Wednesday, 20 January 2016

Damper: traditional Australian campfire bread

When we were young, my mum would mix flour and water and places it in the coals of the fire in the BBQ at a bush picnic area.  We ate it with slabs of butter from the local dairy and (for my parents) billy tea.  I have such fond memories of it that I am very picky about damper recipes.  They have to be very plain and have a thick crust.

I read somewhere that damper is Australia's version of soda bread.  Though I used self raising flour in my damper, it is different from using bicarbonate of soda and buttermilk together in soda bread.  I love the simplicity of damper.  If you have flour and baking powder you can make it.  Which I guess is why it was part of the swagman's diet in colonial Australia. 

Of course in the days when the swagmen wandered the bush they could stop at will to light campfires on which to bake damper and boil the billy.  Nowadays we are more aware of bushfires and must be more careful about lighting fires.  This summer is not a great one for cooking damper on an open fire.  The hot dry weather has resulted in many days of total fire ban. 

When we were young a bbq was a grill above a fire.  These days bbqs often involve gas and coals both at home and in picnic spots.  So I guess there are generally less people lighting campfires.  However you can baked damper in your oven.  It wont have that charred taste of the fire but it can have a thick crust and be fluffy inside.

We really loved this damper.  It had that robust yet fluffy crumb with a thick crust.  More like beer bread than soda bread.  I tried to bake it in a casserole dish to imitate a camp oven but it cooked too slowly so then I baked it on a baking stone until it was golden brown.

We tore chunks of damper to eat with a bottom-of-the-fridge-clearing stew.  Then we had some with jam for afters.  Well E and I did.  Sylvia had been on a sleepover the previous evening and had fallen asleep at 5pm.  I tried to wake her for dinner but she slept through til the next morning.  A shame.  I think she would have enjoyed the plain damper.  Seems I need to make it again.  And it would be perfect on Australia Day next week.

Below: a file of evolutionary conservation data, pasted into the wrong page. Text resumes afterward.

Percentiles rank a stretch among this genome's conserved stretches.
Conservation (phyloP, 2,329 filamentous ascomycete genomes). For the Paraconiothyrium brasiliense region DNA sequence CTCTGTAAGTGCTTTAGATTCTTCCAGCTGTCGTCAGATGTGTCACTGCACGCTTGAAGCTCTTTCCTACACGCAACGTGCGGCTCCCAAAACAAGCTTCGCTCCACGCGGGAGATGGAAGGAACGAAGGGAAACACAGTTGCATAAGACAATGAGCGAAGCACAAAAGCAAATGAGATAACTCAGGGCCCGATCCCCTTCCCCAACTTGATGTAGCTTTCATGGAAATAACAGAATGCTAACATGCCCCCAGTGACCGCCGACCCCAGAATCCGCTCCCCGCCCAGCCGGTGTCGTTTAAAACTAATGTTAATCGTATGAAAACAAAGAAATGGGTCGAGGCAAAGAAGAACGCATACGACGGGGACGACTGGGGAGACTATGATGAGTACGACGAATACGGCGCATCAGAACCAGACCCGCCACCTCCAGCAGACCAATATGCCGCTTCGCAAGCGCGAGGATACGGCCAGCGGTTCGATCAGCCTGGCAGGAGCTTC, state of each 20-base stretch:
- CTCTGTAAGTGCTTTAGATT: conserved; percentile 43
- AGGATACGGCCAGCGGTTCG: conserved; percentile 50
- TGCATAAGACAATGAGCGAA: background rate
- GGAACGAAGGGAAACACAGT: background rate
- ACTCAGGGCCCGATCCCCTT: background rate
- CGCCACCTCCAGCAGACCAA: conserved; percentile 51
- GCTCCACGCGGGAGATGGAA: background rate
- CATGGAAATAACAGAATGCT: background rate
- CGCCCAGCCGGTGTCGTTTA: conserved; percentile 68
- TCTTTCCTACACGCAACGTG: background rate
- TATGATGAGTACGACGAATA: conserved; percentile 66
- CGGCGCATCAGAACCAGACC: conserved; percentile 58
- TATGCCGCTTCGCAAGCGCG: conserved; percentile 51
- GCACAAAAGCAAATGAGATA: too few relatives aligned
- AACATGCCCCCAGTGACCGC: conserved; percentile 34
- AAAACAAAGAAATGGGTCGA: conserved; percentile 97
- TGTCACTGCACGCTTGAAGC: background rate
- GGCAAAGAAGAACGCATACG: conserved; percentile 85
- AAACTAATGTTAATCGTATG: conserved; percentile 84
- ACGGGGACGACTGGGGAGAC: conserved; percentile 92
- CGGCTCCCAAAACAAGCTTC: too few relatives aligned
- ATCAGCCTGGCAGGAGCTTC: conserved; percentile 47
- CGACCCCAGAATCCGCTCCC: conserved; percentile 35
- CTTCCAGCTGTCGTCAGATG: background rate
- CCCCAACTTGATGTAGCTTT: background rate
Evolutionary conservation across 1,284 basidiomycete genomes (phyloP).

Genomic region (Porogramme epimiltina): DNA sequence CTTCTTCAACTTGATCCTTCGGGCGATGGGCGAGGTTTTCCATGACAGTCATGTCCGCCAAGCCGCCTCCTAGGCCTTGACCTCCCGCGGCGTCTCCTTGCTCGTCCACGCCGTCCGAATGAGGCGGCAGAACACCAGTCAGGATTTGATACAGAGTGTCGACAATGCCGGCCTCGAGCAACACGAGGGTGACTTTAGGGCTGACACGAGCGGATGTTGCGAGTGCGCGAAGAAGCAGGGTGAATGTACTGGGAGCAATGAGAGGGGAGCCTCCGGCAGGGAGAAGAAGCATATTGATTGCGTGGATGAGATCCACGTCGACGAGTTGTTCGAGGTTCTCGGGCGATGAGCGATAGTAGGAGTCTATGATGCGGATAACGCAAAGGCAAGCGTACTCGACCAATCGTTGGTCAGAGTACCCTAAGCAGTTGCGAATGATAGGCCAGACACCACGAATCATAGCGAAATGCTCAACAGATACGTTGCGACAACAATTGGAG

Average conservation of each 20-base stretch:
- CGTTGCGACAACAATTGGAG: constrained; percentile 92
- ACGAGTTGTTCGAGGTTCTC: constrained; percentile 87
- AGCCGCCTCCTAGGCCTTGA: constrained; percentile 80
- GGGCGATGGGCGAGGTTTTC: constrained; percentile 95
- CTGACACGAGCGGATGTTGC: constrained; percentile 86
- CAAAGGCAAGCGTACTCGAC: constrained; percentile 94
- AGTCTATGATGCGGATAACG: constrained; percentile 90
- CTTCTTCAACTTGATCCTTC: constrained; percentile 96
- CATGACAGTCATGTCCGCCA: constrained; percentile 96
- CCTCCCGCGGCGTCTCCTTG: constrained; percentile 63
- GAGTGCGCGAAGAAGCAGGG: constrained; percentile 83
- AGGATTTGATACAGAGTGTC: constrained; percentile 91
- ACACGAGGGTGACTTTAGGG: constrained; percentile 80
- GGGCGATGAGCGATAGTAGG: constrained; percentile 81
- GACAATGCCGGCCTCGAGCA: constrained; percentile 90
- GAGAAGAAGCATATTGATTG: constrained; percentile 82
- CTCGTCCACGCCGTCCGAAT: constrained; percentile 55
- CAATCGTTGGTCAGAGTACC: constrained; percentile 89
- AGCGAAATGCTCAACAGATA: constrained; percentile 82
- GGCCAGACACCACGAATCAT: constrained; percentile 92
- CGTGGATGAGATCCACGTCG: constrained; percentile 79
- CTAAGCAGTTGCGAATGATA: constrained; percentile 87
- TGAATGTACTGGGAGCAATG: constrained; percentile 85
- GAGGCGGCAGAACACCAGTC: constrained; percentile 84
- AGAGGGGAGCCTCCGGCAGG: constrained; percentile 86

I am sending this to Kimmy for Healthy Vegan Fridays, Solange and Margot for Inheritance Recipes, and Helen and Camilla Credit Crunch Munch.

More savoury Australian baking:
Buttermilk and lemon myrtle damper
Party pies (v)
Pumpkin damper (v)
Pumpkin scones 
Sausage rolls
Zucchini slice

From Kidspot

2 cups self raising flour
generous pinch of salt
1 cup water

Mix salt into flour and then gradually mix in water to make a soft sticky dough.  You can use your hand to knead in the last few bits of flour and give it a couple of kneads on a floured surface to make a smooth(ish) dough.  However it should be treated gently as too much handling will make it tough.  Bake on a floured baking stone or baking tray in a hot oven until golden brown.  Mine took about 40-50 minutes at 220 C but my oven is quite slow.  Best on day of baking but will be ok the next day.

On the Stereo:
Ruby: Killjoys


  1. I've had a Damper recipe bookmarked in one of my cookbooks for a long long while mostly for its simplicity and name. I have never got round to making it. You have kicked my backside into gear and I will give it a go in the next few weeks. I

  2. Really fun to read this bit of history and personal memories! Thanks for the nice post.

    best... mae at

  3. I have eaten damper only once, and I have such good memories, I'm not sure I can ever bring myself to eat it again in case it wasn't so good. Maybe I'll steel myself for when there's next bbq weather over here!

    1. Thanks Joey - I think damper is a lot about the situation and the memories as it is so plain that there is not lots else to recommend it - I just like to keep the damper memories alive

  4. I think I made damper once as a child, but that is a fairly poor effort really. It always conjures up images of eating around a campfire and yours looks like it would be up for the authentic task of matching even the best fire!

    1. Thanks Kari - sounds like you need more damper in your life :-)

  5. we had damper on school camps, though we wound the dough around sticks. We have a fire pit (that is still in the box)... might give it a go with the kids weather permitting!

    1. Thanks Faye - never have had damper on sticks but it looks like fun - actually I don't think we had damper on school camps - just marshmallows on sticks

  6. Oh I can only imagine how utterly delicious campfire bread would be! I bet baking it in a wood fired oven would give it a similar experience with the campfire. This sounds so good. I bet the jam would be especially good on this bread.

    1. Thanks Kimmy - my mum has a wood fired oven but doesn't light it often - maybe we should try damper next time it is on

  7. Super easy recipe thanks so much! Just enjoyed it for breakfast : ) Not a lot in the cupboard during lockdown so super pleased to have found this recipe. A much lighter version of soda bread which I have cooked many times but found a bit heavy with whole meal flour. Love the crust! Superb.

  8. This recipe looks a bit like my grandmother made each night. The only difference is a lack of milk. NO I'm not saying that yet drovers etc took cow to go with them but powdered milk has been in Australia for many years. Gran always made up some powdered stuff, added the other ingredients and stuck it in the embers of the stove and left it all night and we had damper with golden syrup each morning. I will be making this though- with p/m.


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